State wildlife officials have documented striper spawning sites on the Red River as far as 75 miles from the lake.
"We've never had a year since 1974 that we haven't had reproductive success,” Mauck said. "It just got better and better all through the ‘70s. It ballooned into the tremendous fishery that it is today.”
At least 200 striper guides operate on Lake Texoma. In 1990, an Oklahoma State University study determined that striper fishing on Lake Texoma was a $25 million a year industry.
No telling what it is worth 17 years later.
However, many anglers initially feared that stripers in Texoma would wipe out other sport fish, Mauck said.
"They are still fighting those issues between bass fishermen and striper fishermen on other lakes,” he said. "We had that issue at first, but after awhile people found out it wasn't a big issue.
"Our bass fishery got better and better, even with all the striped bass. The bass fishery at Texoma is the best its been in 30 years right now.”
The person who replaces Mauck will face challenges such as municipalites clamoring for Texoma water and farmers lobbying to remove salt from the Red River so the water can be used for irrigation or drinking.
"If you desalinate the Red River to the point where everybody who's got a straw can take water out of it, it can seriously impact Texoma in the future,” Mauck said.
For more than three decades, Mauck has been responsible for managing the Texoma fishery.
During that time, Texoma has produced state fishing records including 106-pound flathead catfish; and 118 ½ pound blue catfish; a 14-pound, 10-ounce largemouth bass; an 8-pound smallmouth bass; a 184-pound alligator gar and an 8-pound hybrid black bass.
"Texoma is so unique,” Mauck said. "It's not just a single species fishery. It's a world class blue catfish lake. There are better bass lakes, but it is a good bass lake, too.
"Oklahoma has a Grand Lake, but Texoma truly is a grand lake.”
And, according to his colleagues, much of the credit goes to Mauck.
Those who would give up constitutional freedoms to elected officials in exchange for a false sense of security, deserve neither freedom or security.
Posted on Thursday May 8, 2014 at 12:36 PM  
So if you have been working so hard the last ten years for the Stripers how has it improved over the last ten years? I know the Hybrid population is still very good but i don't think that is what you are talking about. You are talking about how hard you have worked on the striper program. Maybe I am missing something. Is it better now than ten years ago? I am not threating you. It just sounds like to me you think you have done all you can and your not going to try any more. And since nothing has changed your not going to do any more. So if there is nothing else to be done why do we keep donating? Most of it I know is for the Hybrids. But I thought we did donate for the Striper tagging also. If thats not helping or there is not any good data, lets not waste our money on a program which is dead. Which sounds like to me you think it is and there is nothing else that can be done to improve it.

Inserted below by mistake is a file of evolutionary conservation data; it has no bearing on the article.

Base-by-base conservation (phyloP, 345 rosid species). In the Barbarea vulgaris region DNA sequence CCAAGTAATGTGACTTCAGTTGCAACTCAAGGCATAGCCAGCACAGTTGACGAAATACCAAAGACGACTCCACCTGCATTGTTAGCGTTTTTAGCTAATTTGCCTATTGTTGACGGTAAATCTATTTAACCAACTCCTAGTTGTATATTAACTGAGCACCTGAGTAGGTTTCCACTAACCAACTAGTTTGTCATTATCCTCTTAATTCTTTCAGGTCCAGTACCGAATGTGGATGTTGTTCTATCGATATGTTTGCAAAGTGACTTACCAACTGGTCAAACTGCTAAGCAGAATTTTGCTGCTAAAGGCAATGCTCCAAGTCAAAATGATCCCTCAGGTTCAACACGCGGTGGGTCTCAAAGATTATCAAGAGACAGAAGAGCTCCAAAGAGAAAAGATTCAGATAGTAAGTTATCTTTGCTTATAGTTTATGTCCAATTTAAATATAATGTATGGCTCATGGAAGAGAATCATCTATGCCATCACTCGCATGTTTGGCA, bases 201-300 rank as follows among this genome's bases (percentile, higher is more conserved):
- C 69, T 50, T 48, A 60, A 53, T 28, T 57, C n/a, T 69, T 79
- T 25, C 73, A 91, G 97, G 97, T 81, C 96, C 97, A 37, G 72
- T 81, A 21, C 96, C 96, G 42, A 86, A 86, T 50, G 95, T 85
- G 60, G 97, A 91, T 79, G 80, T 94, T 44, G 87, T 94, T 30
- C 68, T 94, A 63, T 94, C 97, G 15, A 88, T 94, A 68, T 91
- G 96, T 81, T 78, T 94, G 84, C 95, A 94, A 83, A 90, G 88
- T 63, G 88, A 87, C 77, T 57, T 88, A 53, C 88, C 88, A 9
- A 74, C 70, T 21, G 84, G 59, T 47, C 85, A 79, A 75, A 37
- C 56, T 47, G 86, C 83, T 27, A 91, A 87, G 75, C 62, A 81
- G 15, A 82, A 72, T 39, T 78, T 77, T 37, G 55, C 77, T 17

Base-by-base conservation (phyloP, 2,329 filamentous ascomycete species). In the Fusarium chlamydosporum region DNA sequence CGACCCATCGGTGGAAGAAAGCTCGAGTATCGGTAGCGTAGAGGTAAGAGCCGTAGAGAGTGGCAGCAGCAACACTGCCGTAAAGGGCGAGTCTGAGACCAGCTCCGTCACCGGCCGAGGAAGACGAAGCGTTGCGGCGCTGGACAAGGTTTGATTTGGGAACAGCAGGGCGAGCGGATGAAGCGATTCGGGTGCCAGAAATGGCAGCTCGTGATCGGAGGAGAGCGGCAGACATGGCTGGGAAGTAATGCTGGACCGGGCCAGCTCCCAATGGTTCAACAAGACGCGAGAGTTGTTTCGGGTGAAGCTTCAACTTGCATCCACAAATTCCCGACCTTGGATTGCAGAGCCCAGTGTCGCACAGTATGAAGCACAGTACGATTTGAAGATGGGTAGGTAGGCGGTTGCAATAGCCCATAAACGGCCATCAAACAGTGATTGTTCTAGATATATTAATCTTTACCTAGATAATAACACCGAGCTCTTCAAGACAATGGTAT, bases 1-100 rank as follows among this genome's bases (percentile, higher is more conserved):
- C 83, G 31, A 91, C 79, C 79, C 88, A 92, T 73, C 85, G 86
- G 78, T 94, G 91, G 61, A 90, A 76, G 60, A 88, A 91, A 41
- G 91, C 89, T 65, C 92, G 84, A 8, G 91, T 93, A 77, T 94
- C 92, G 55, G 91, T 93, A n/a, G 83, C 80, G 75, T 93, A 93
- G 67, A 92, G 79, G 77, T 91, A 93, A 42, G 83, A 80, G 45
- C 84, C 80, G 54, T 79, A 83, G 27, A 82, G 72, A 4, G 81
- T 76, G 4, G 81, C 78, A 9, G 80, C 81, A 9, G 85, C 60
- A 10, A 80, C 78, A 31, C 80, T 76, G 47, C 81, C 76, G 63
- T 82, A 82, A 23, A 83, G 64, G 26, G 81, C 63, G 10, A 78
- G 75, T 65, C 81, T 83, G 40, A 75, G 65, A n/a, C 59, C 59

I don't believe in Miracles, I rely on them.
Dave Clark Hybrid/Striper/Sandbass Guide
YETI Pro staff,
Pro Staff Baitbuster Cast nets 1.5lbs per foot and six panel
Posted on Thursday May 8, 2014 at 2:47 PM  
Dave, that is not at all what I am trying to say. I think there is a lot of good ideas and work to be done on striper fisheries in OK. So I am sorry if I gave you any other impression. As far as the value of my research, I found it to be very valuable...enough that striper regs were changed based on those data. So I place a high value on that, but your value may differ depending on whether or not you agreed with the regulation change resulting from my study. 

Let eat me be clear: The only thing I am in disagreement with is the methods employed by some posters to talk smack about me or my work on one post then expect me to be the champion of their cause within my agency (knowing it is likely going to be an uphill battle). Sorry if that did not come across perfectly clear. All I am saying is if you or anyone else wants to start a striper fishery in Broken Bow or anywhere else, talk to ODWC fish administration and regional biologists. Again I am happy to discuss this over the phone when I am in my office. 
Posted on Thursday May 8, 2014 at 7:03 PM  
That study was /is valuable Kuk - as you said we had in reality already a five fish limit - but Kudos for getting it "officially" reduced to reasonable level - I still don't know where you get off that I was singling you out, certainly the Agency handling of what USED to be a viable program - if by extension that riled you it seems you thought the shoe fit -- it was not offhandedly(nor did I think about "offhanded" when I posted) directed to you personally -you didn't have much to do with Striped Bass demise, but you might be able to change the direction its taken - - UPHILL battle would be an understatement.